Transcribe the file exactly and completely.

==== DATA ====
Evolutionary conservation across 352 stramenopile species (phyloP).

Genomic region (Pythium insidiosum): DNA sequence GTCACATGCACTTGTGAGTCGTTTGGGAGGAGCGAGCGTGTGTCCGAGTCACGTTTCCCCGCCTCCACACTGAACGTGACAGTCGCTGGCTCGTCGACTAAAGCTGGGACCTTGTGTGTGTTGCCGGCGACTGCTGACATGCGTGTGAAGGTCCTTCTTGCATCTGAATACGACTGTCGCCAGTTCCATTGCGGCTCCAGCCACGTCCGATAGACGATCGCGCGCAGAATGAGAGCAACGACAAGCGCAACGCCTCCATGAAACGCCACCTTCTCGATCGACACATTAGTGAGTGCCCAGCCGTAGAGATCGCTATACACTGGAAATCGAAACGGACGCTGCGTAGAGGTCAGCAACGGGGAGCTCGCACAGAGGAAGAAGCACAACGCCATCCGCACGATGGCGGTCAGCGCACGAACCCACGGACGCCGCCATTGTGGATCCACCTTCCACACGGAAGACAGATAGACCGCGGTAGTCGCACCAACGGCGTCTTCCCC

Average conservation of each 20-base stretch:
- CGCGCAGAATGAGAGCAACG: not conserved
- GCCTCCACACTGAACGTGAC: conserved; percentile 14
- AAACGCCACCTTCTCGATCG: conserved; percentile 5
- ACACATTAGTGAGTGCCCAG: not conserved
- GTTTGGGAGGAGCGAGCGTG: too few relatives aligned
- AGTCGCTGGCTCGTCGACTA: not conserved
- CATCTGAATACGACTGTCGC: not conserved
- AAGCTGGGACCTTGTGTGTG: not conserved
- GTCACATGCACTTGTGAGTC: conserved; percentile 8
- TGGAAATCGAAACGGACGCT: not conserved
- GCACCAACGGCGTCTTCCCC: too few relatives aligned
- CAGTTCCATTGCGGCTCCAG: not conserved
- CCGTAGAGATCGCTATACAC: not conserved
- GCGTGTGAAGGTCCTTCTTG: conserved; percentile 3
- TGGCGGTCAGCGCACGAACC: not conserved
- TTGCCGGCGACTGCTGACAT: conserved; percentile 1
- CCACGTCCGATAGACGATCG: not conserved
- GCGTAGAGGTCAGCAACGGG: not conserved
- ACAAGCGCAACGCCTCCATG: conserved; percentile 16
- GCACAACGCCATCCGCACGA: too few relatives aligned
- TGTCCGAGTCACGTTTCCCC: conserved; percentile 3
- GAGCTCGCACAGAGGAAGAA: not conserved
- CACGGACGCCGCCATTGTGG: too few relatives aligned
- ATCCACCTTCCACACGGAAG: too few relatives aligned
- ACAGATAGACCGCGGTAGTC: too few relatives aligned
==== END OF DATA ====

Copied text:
Evolutionary conservation across 352 stramenopile species (phyloP).

Genomic region (Pythium insidiosum): DNA sequence GTCACATGCACTTGTGAGTCGTTTGGGAGGAGCGAGCGTGTGTCCGAGTCACGTTTCCCCGCCTCCACACTGAACGTGACAGTCGCTGGCTCGTCGACTAAAGCTGGGACCTTGTGTGTGTTGCCGGCGACTGCTGACATGCGTGTGAAGGTCCTTCTTGCATCTGAATACGACTGTCGCCAGTTCCATTGCGGCTCCAGCCACGTCCGATAGACGATCGCGCGCAGAATGAGAGCAACGACAAGCGCAACGCCTCCATGAAACGCCACCTTCTCGATCGACACATTAGTGAGTGCCCAGCCGTAGAGATCGCTATACACTGGAAATCGAAACGGACGCTGCGTAGAGGTCAGCAACGGGGAGCTCGCACAGAGGAAGAAGCACAACGCCATCCGCACGATGGCGGTCAGCGCACGAACCCACGGACGCCGCCATTGTGGATCCACCTTCCACACGGAAGACAGATAGACCGCGGTAGTCGCACCAACGGCGTCTTCCCC

Average conservation of each 20-base stretch:
- CGCGCAGAATGAGAGCAACG: not conserved
- GCCTCCACACTGAACGTGAC: conserved; percentile 14
- AAACGCCACCTTCTCGATCG: conserved; percentile 5
- ACACATTAGTGAGTGCCCAG: not conserved
- GTTTGGGAGGAGCGAGCGTG: too few relatives aligned
- AGTCGCTGGCTCGTCGACTA: not conserved
- CATCTGAATACGACTGTCGC: not conserved
- AAGCTGGGACCTTGTGTGTG: not conserved
- GTCACATGCACTTGTGAGTC: conserved; percentile 8
- TGGAAATCGAAACGGACGCT: not conserved
- GCACCAACGGCGTCTTCCCC: too few relatives aligned
- CAGTTCCATTGCGGCTCCAG: not conserved
- CCGTAGAGATCGCTATACAC: not conserved
- GCGTGTGAAGGTCCTTCTTG: conserved; percentile 3
- TGGCGGTCAGCGCACGAACC: not conserved
- TTGCCGGCGACTGCTGACAT: conserved; percentile 1
- CCACGTCCGATAGACGATCG: not conserved
- GCGTAGAGGTCAGCAACGGG: not conserved
- ACAAGCGCAACGCCTCCATG: conserved; percentile 16
- GCACAACGCCATCCGCACGA: too few relatives aligned
- TGTCCGAGTCACGTTTCCCC: conserved; percentile 3
- GAGCTCGCACAGAGGAAGAA: not conserved
- CACGGACGCCGCCATTGTGG: too few relatives aligned
- ATCCACCTTCCACACGGAAG: too few relatives aligned
- ACAGATAGACCGCGGTAGTC: too few relatives aligned